The City of Covington and its downtown organization, Renaissance Covington, has a vision to create a new civic square with a public market in the center of its revitalizing downtown. Central to the vision is the notion that the proposed square would preserve existing historic structures; be a venue for a variety of activities and uses, including socializing, eating and drinking, civic and cultural events, and shopping; and include both an indoor and outdoor public market. In the spring of 2006, PPS conducted a public visioning and planning process for a downtown public market. This led to additional visioning and planning with project stakeholders in the fall of 2006 focused on creating a civic square.
The proposed site for the square boasts a convenient location, easy access by car, foot, and transit, nearby retail, employment centers and other destinations. However, challenges include fast and heavy traffic along E. 4th and 5th Streets; one-way traffic along Scott Boulevard; overall poor pedestrian experience on surrounding streets; a dearth of transit options; and a poor perception of safety.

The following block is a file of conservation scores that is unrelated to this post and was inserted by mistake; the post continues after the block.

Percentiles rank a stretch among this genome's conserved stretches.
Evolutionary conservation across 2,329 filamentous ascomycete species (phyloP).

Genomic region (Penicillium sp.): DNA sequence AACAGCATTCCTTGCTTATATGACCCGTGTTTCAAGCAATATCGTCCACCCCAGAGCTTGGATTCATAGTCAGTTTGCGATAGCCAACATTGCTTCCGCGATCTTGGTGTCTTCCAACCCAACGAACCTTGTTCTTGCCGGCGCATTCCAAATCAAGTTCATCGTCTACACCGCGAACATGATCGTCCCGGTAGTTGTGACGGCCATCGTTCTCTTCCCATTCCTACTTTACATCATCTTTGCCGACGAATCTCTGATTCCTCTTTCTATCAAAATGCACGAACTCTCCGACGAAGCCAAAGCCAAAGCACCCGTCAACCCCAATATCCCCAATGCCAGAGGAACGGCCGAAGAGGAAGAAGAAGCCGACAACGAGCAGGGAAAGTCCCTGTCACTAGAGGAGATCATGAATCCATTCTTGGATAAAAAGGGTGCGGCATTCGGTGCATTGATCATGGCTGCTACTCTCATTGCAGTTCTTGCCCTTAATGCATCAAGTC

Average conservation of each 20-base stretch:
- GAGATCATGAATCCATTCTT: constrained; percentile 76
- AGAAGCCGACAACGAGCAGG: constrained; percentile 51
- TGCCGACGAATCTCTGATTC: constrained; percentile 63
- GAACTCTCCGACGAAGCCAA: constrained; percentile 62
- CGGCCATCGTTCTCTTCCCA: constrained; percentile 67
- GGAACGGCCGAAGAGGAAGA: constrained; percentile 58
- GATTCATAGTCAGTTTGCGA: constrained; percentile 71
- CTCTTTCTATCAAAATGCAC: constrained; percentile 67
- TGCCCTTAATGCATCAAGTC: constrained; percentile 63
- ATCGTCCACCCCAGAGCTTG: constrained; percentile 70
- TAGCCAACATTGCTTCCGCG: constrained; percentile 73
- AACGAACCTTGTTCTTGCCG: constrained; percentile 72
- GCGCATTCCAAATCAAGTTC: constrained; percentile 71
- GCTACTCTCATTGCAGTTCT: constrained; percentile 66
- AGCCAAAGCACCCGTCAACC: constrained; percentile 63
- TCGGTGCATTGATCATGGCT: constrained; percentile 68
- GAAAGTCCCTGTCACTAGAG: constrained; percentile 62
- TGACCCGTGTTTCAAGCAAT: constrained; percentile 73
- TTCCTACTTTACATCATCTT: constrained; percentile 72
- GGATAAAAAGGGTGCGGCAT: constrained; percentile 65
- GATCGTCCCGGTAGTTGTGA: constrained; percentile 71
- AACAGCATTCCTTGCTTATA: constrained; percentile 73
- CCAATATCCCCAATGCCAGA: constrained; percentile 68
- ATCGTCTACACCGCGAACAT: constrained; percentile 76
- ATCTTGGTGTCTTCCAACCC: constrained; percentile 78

Drawing from the city’s diverse population, a wide array of events, recreation, and food-related activities were envisioned for the square, creating, in essence, a “living room” for the city. The major features envisioned would give the square its identity, attract people and support the desired activities, which included decorative and interactive fountains, public seating and a well-planted and overall “green” environment, among other amenities.
To support these uses, PPS’ recommendations called for the creation of two squares linked by a central plaza with a fountain. A park-like green on the southeast quadrant of the block would be used for daily activities and special events, while a market square would be located on the northwest quadrant.
Many great public spaces have grown out of communities resisting development. It is the evolution from opposition to proactive visioning - helping to create, finance, and manage public spaces - that often makes the opposition successful. Congress Square, and the community around it, are forging this story of transformation.
Mayor Bill de Blasio caused quite a stir around New York City yesterday as he floated the idea of tearing up the pedestrian plaza in Times Square. This statement was the culmination of several days of debate centered around predatory panhandling and the square’s growing number of “street performers.”